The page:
No legal obligation to NPT, says India

Marshall Islands has moved the ICJ against India, alleging breach of NPT obligations.

March 09, 2016 04:43 am | Updated December 04, 2021 11:04 pm IST - NEW DELHI

Weeks before the Nuclear Security Summit, the government reminded the world that India does not have any “legal obligation” to the Nuclear Non-Proliferation Treaty (NPT).

“Government believes that given our consistent and principled position on the NPT, to which India is not a party, its provisions cannot be extended to India as a legal obligation,” a diplomatic source told The Hindu . This was in response to a question on the case that Marshall Islands from the Pacific Ocean region has lodged at the International Court of Justice against all the major nuclear states, including India, for possessing nuclear weapons and for not supporting a global test ban pact.

Legal team at ICJ

India has sent a legal team to the International Court of Justice (ICJ) in The Hague, where Marshall Islands has at present instituted proceedings against India, “contending breach of customary law obligations following from the Non-Proliferation Treaty.”

Article VI of the NPT demands that each member state of the NPT undertake “negotiations in good faith on effective measures relating to cessation of the nuclear arms race at an early date and to nuclear disarmament, and on a treaty on general and complete disarmament under strict and effective international control.”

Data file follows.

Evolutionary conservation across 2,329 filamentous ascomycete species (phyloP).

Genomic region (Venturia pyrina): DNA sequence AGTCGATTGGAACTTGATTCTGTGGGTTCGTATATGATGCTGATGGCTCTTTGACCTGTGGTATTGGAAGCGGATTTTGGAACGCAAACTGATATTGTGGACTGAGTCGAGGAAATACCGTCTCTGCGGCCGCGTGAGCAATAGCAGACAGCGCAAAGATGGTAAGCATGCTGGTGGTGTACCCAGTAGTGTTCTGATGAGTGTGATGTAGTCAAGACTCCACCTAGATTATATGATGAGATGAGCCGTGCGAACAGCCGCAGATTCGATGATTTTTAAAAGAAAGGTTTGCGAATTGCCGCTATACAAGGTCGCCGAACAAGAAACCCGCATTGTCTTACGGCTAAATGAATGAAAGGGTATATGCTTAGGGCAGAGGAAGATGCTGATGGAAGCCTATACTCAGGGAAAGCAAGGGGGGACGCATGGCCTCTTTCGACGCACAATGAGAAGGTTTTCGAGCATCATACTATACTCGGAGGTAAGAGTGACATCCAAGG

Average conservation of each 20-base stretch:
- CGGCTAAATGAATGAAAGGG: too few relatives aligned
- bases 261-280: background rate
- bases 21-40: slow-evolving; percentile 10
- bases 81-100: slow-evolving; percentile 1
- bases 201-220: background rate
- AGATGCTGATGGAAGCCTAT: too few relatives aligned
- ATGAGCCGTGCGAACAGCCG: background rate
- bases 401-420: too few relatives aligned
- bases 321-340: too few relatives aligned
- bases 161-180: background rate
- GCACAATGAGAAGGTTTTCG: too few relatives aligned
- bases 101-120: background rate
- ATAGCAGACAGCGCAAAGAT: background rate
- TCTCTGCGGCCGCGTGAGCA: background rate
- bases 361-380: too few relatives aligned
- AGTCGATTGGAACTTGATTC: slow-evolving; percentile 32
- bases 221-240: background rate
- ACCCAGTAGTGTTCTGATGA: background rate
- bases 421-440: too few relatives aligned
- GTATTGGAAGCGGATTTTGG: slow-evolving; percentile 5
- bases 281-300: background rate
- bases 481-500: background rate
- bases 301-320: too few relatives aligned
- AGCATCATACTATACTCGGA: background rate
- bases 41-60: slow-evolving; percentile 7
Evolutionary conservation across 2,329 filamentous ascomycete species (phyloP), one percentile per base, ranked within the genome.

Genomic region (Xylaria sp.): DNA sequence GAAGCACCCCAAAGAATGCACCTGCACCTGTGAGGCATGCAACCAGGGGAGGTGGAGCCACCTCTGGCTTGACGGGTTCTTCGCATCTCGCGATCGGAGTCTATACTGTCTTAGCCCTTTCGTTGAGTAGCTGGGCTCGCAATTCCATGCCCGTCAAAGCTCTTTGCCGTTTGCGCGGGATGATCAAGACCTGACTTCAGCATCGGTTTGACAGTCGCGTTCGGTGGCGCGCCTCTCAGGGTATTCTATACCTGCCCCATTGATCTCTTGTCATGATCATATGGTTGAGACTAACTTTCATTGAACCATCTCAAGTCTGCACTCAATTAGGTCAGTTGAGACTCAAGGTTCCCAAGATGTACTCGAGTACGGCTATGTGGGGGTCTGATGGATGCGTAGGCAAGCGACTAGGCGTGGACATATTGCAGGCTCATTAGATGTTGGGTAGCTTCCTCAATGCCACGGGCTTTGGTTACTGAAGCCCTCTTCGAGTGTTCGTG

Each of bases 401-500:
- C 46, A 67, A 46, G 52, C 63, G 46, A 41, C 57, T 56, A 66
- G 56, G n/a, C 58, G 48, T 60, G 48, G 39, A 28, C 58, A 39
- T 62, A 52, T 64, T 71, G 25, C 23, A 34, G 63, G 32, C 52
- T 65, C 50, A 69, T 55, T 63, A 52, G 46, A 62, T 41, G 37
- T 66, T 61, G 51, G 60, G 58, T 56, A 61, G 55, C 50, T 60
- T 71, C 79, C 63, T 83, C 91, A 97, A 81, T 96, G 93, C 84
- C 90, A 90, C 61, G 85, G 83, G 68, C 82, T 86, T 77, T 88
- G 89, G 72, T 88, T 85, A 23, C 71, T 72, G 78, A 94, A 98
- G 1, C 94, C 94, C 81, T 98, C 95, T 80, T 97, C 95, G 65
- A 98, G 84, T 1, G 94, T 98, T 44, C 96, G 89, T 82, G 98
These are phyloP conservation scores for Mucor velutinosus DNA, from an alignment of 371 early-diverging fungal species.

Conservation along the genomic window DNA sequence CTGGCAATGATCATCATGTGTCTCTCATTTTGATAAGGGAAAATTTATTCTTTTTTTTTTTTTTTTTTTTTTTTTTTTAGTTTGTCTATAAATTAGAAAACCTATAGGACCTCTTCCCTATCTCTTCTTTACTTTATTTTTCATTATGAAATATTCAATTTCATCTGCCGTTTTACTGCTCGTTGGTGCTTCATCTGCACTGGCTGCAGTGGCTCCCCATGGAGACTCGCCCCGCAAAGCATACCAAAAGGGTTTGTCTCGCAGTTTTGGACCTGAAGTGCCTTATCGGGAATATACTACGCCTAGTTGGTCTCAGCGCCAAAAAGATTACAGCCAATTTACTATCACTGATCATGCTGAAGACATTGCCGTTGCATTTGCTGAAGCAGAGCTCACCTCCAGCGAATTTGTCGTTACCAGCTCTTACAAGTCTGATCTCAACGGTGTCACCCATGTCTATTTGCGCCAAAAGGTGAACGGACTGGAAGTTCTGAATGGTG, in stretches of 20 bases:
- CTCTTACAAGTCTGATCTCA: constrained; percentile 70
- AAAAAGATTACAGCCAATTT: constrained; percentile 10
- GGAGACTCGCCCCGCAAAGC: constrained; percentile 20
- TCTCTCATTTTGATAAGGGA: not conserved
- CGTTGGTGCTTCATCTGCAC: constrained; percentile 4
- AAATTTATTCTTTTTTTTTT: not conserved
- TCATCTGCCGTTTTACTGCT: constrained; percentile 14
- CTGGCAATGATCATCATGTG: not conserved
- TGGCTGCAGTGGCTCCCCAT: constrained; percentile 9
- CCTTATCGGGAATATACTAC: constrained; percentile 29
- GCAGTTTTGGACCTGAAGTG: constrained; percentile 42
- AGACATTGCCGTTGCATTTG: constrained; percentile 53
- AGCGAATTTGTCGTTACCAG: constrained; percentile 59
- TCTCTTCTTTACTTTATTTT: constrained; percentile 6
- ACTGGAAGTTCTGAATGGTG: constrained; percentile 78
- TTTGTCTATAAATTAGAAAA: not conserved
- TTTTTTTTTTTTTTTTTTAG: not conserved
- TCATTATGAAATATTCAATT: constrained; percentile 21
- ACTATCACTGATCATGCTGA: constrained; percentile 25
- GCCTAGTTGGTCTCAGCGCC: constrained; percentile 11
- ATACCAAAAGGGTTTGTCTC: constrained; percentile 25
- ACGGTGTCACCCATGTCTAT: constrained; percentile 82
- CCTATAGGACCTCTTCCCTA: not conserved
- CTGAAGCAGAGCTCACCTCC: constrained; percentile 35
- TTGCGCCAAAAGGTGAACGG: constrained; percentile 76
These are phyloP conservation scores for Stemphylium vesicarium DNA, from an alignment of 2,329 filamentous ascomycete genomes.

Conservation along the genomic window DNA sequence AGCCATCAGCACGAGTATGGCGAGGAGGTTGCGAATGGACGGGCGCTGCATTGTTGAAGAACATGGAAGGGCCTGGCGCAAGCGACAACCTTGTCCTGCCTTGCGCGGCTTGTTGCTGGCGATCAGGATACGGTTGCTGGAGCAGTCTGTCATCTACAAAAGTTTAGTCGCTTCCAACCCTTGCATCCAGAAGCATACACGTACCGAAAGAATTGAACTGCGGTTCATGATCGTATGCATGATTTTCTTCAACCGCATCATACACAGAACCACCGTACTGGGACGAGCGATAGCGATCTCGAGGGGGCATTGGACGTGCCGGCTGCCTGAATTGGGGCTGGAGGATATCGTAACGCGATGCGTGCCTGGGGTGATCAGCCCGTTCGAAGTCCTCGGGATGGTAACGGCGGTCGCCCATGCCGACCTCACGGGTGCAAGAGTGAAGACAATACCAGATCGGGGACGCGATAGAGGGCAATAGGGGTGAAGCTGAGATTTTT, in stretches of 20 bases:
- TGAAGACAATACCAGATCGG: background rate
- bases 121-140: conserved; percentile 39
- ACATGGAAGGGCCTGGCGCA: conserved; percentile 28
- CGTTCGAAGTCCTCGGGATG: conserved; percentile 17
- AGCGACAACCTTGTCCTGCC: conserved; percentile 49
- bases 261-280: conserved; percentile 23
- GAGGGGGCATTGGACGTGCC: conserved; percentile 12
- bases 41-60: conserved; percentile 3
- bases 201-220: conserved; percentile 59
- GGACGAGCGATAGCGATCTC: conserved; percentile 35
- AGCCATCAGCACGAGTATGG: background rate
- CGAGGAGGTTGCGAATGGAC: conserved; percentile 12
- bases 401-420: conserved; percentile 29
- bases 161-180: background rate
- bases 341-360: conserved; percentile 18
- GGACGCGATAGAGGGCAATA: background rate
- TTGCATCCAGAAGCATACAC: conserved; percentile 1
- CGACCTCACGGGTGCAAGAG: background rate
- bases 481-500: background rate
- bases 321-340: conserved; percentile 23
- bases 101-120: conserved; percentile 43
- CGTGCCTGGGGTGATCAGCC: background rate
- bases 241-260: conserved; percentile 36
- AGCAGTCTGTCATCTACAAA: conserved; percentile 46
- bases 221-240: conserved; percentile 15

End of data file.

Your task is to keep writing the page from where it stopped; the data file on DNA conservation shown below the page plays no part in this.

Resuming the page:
India has already made a written presentation to the ICJ reiterating that Marshall Islands’ argument regarding the obligations flowing from Article VI of the NPT is not valid before India which is not a signatory to the NPT. “India has reiterated its position on global nuclear disarmament,” an official told The Hindu. India, the official said, continued to support non-discriminatory global nuclear disarmament.

The case from the Marshall Islands has been on the agenda of the ICJ since the tiny archipelago in the Pacific Ocean lodged the case in 2014 seeking greater international attention to the issue of comprehensive test ban treaty. Ever since, Marshall Islands’ campaign has acquired stronger support, especially since it suffered due to the nuclear tests conducted in its territory by the U.S.

Top News Today


Comments have to be in English, and in full sentences. They cannot be abusive or personal. Please abide by our community guidelines for posting your comments.

We have migrated to a new commenting platform. If you are already a registered user of The Hindu and logged in, you may continue to engage with our articles. If you do not have an account please register and login to post comments. Users can access their older comments by logging into their accounts on Vuukle.